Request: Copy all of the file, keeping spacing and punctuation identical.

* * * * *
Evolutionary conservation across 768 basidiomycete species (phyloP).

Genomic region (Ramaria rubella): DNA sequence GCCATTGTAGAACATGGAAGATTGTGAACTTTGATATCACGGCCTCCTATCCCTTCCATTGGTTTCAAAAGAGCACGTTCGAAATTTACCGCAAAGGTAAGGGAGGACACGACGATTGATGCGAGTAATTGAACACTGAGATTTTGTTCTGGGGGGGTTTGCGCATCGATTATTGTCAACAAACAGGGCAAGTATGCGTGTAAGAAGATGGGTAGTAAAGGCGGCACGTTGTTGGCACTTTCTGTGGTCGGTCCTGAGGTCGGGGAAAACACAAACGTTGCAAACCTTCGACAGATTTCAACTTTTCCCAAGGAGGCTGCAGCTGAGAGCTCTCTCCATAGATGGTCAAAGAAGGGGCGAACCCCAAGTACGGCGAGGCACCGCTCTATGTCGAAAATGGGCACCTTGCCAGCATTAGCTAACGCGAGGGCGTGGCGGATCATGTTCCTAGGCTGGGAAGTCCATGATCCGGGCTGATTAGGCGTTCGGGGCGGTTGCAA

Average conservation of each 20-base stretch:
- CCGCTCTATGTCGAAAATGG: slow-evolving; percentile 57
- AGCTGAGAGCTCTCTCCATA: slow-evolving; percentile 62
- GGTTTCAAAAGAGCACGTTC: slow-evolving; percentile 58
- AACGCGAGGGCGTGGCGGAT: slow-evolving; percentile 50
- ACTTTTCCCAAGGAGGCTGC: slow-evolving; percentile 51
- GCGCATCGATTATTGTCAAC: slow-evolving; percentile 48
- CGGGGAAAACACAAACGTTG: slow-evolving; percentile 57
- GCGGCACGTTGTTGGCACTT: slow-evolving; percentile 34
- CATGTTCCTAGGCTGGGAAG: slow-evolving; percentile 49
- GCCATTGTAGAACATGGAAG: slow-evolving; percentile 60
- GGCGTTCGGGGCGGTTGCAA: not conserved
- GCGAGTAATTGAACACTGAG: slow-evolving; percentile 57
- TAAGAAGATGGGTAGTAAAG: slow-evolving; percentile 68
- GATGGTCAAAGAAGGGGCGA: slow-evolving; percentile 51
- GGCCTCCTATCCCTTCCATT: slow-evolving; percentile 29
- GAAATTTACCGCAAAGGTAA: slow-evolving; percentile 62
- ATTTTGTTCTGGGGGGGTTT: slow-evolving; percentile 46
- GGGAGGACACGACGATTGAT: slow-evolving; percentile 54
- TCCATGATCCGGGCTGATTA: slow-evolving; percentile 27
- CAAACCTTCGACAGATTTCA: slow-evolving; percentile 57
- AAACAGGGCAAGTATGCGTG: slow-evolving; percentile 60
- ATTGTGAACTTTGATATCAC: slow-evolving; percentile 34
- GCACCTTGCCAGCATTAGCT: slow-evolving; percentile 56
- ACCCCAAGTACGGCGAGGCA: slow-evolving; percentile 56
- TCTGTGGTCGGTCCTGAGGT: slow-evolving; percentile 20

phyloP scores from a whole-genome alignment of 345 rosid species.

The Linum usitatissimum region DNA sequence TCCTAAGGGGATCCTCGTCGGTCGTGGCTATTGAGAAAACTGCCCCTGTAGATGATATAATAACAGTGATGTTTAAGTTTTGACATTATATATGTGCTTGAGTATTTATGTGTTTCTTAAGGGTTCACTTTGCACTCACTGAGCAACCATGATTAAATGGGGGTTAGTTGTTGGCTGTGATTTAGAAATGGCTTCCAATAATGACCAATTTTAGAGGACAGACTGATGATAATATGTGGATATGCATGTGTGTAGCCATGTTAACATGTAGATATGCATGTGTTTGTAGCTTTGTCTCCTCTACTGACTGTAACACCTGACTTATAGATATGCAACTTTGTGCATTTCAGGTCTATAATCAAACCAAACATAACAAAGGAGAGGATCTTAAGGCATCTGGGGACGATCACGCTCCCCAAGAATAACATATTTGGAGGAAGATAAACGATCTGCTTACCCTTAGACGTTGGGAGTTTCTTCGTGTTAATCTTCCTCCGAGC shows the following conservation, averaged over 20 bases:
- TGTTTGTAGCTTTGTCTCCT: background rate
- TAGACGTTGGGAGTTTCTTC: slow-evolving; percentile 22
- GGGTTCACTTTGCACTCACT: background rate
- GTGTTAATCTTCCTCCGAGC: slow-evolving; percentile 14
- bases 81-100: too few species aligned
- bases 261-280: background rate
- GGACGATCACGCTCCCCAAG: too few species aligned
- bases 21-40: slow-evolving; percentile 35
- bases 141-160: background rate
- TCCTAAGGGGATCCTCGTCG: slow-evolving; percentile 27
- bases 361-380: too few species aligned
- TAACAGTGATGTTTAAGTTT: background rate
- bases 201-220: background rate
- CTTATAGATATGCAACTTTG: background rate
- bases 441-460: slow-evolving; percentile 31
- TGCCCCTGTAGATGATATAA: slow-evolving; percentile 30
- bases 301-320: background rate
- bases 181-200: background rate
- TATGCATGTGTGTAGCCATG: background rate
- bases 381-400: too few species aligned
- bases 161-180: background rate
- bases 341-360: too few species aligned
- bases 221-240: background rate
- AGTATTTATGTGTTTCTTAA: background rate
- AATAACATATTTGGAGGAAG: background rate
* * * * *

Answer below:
Evolutionary conservation across 768 basidiomycete species (phyloP).

Genomic region (Ramaria rubella): DNA sequence GCCATTGTAGAACATGGAAGATTGTGAACTTTGATATCACGGCCTCCTATCCCTTCCATTGGTTTCAAAAGAGCACGTTCGAAATTTACCGCAAAGGTAAGGGAGGACACGACGATTGATGCGAGTAATTGAACACTGAGATTTTGTTCTGGGGGGGTTTGCGCATCGATTATTGTCAACAAACAGGGCAAGTATGCGTGTAAGAAGATGGGTAGTAAAGGCGGCACGTTGTTGGCACTTTCTGTGGTCGGTCCTGAGGTCGGGGAAAACACAAACGTTGCAAACCTTCGACAGATTTCAACTTTTCCCAAGGAGGCTGCAGCTGAGAGCTCTCTCCATAGATGGTCAAAGAAGGGGCGAACCCCAAGTACGGCGAGGCACCGCTCTATGTCGAAAATGGGCACCTTGCCAGCATTAGCTAACGCGAGGGCGTGGCGGATCATGTTCCTAGGCTGGGAAGTCCATGATCCGGGCTGATTAGGCGTTCGGGGCGGTTGCAA

Average conservation of each 20-base stretch:
- CCGCTCTATGTCGAAAATGG: slow-evolving; percentile 57
- AGCTGAGAGCTCTCTCCATA: slow-evolving; percentile 62
- GGTTTCAAAAGAGCACGTTC: slow-evolving; percentile 58
- AACGCGAGGGCGTGGCGGAT: slow-evolving; percentile 50
- ACTTTTCCCAAGGAGGCTGC: slow-evolving; percentile 51
- GCGCATCGATTATTGTCAAC: slow-evolving; percentile 48
- CGGGGAAAACACAAACGTTG: slow-evolving; percentile 57
- GCGGCACGTTGTTGGCACTT: slow-evolving; percentile 34
- CATGTTCCTAGGCTGGGAAG: slow-evolving; percentile 49
- GCCATTGTAGAACATGGAAG: slow-evolving; percentile 60
- GGCGTTCGGGGCGGTTGCAA: not conserved
- GCGAGTAATTGAACACTGAG: slow-evolving; percentile 57
- TAAGAAGATGGGTAGTAAAG: slow-evolving; percentile 68
- GATGGTCAAAGAAGGGGCGA: slow-evolving; percentile 51
- GGCCTCCTATCCCTTCCATT: slow-evolving; percentile 29
- GAAATTTACCGCAAAGGTAA: slow-evolving; percentile 62
- ATTTTGTTCTGGGGGGGTTT: slow-evolving; percentile 46
- GGGAGGACACGACGATTGAT: slow-evolving; percentile 54
- TCCATGATCCGGGCTGATTA: slow-evolving; percentile 27
- CAAACCTTCGACAGATTTCA: slow-evolving; percentile 57
- AAACAGGGCAAGTATGCGTG: slow-evolving; percentile 60
- ATTGTGAACTTTGATATCAC: slow-evolving; percentile 34
- GCACCTTGCCAGCATTAGCT: slow-evolving; percentile 56
- ACCCCAAGTACGGCGAGGCA: slow-evolving; percentile 56
- TCTGTGGTCGGTCCTGAGGT: slow-evolving; percentile 20

phyloP scores from a whole-genome alignment of 345 rosid species.

The Linum usitatissimum region DNA sequence TCCTAAGGGGATCCTCGTCGGTCGTGGCTATTGAGAAAACTGCCCCTGTAGATGATATAATAACAGTGATGTTTAAGTTTTGACATTATATATGTGCTTGAGTATTTATGTGTTTCTTAAGGGTTCACTTTGCACTCACTGAGCAACCATGATTAAATGGGGGTTAGTTGTTGGCTGTGATTTAGAAATGGCTTCCAATAATGACCAATTTTAGAGGACAGACTGATGATAATATGTGGATATGCATGTGTGTAGCCATGTTAACATGTAGATATGCATGTGTTTGTAGCTTTGTCTCCTCTACTGACTGTAACACCTGACTTATAGATATGCAACTTTGTGCATTTCAGGTCTATAATCAAACCAAACATAACAAAGGAGAGGATCTTAAGGCATCTGGGGACGATCACGCTCCCCAAGAATAACATATTTGGAGGAAGATAAACGATCTGCTTACCCTTAGACGTTGGGAGTTTCTTCGTGTTAATCTTCCTCCGAGC shows the following conservation, averaged over 20 bases:
- TGTTTGTAGCTTTGTCTCCT: background rate
- TAGACGTTGGGAGTTTCTTC: slow-evolving; percentile 22
- GGGTTCACTTTGCACTCACT: background rate
- GTGTTAATCTTCCTCCGAGC: slow-evolving; percentile 14
- bases 81-100: too few species aligned
- bases 261-280: background rate
- GGACGATCACGCTCCCCAAG: too few species aligned
- bases 21-40: slow-evolving; percentile 35
- bases 141-160: background rate
- TCCTAAGGGGATCCTCGTCG: slow-evolving; percentile 27
- bases 361-380: too few species aligned
- TAACAGTGATGTTTAAGTTT: background rate
- bases 201-220: background rate
- CTTATAGATATGCAACTTTG: background rate
- bases 441-460: slow-evolving; percentile 31
- TGCCCCTGTAGATGATATAA: slow-evolving; percentile 30
- bases 301-320: background rate
- bases 181-200: background rate
- TATGCATGTGTGTAGCCATG: background rate
- bases 381-400: too few species aligned
- bases 161-180: background rate
- bases 341-360: too few species aligned
- bases 221-240: background rate
- AGTATTTATGTGTTTCTTAA: background rate
- AATAACATATTTGGAGGAAG: background rate